Think back to the last time you experienced a major life event. How did you feel? Was there a sense of uncertainty?
Did that uncertainty lead you to question whether you were making the right choices?
People often ask me what are the most common reasons that clients hire me for tax and wealth management advice. Upon reflection, I have boiled it down to the fact that a) individuals have major life events which create uncertainty; and, b) they want assurance that they are making the right decisions.
Looking at the population of the United States, there are three distinct segments when it comes to managing personal finances.
- Segment #1 is uncomfortable talking about money to anyone. They would rather bury their heads in the sand and potentially make bad financial decisions than meet with a professional who could help them. They may feel embarrassed about their personal situation because they are comparing themselves to others or to what they hear in the media and they make excuses instead of mapping out a plan for improvement. They procrastinate and tell themselves they will work on their personal finances later in life, but they fail to realize that a little guidance and time spent now can bring enormous benefits in the future.
- Segment #2 believes they either know all the answers already or can research on their own and figure them out. They go to Google and search for advice, then try and apply that generic advice to their very personal situation. Sometimes they take advice from friends and colleagues - who have no formal financial planning, tax, or investment education - without a thorough understanding of how such advice impacts their personal financial plan. These individuals are confident in their personal finances, but they don’t know what they don’t know, and that is dangerous.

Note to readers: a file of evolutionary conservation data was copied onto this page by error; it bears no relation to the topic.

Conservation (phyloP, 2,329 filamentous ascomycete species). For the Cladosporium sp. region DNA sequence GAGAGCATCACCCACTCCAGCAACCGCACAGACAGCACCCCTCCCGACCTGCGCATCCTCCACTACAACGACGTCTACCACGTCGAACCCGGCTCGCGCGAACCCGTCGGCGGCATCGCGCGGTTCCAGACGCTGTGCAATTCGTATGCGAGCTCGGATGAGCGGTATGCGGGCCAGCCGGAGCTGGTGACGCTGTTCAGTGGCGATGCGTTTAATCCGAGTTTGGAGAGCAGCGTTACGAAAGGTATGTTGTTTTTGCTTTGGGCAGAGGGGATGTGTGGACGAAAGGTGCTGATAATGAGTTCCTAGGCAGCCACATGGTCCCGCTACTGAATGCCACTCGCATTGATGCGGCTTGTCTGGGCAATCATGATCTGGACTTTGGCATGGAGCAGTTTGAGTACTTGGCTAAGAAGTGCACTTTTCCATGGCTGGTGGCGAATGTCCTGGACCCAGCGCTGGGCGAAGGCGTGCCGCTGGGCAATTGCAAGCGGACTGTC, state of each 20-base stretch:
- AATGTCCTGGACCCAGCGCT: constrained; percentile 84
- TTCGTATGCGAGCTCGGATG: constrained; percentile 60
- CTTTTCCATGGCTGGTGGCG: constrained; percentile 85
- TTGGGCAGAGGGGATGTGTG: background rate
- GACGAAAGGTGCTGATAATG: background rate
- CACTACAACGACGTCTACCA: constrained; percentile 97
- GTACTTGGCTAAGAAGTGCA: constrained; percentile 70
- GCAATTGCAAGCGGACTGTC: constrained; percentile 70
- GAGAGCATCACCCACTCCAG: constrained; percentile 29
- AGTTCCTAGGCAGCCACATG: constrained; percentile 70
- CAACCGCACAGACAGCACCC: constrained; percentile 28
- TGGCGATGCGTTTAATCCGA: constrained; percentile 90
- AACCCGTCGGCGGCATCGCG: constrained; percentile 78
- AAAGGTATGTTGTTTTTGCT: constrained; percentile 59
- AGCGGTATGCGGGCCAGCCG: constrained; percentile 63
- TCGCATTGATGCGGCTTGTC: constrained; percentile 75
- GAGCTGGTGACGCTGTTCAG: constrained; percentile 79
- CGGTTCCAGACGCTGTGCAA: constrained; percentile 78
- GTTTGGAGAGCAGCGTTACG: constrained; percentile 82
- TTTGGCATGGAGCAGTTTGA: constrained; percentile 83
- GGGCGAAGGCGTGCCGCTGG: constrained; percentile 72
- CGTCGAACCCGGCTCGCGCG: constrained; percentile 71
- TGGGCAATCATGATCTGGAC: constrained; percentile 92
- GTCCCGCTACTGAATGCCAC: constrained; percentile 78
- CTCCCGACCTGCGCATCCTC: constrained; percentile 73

- Segment #3 delegates their financial management. There are three primary reasons people delegate to a tax and wealth management firm:
- They value their own time and would rather pay someone else to manage their personal finances. This frees up their time and attention for something that brings them joy.
- They don’t have the educational background or financial intelligence to make good decisions.
- They value a third-party perspective, as money and emotions are often intertwined. Sometimes you need a neutral party who isn’t connected emotionally to help navigate decisions.
A few months ago, two toilets in my house began to malfunction. One ran water constantly and the other made loud noises that sounded like a pipe was about to burst. Even though I knew it was important, I kept procrastinating on getting them fixed. I even thought to myself that I would just go to YouTube and watch a video on how to fix the issues, then do it myself. I believed I had the intellectual capacity to figure it out on my own, so why did I keep procrastinating?
The truth is that I procrastinated because I really wasn’t interested in taking the time to learn how to fix it, buy the parts, and then actually do the repair. This would not bring me any personal joy. The problems were persistent, potentially getting worse. I kept telling my wife I would fix them, and she reminded me of home repairs I have attempted in the past. Those usually ended very poorly, ultimately requiring a professional after I spent my time and money trying to do it myself.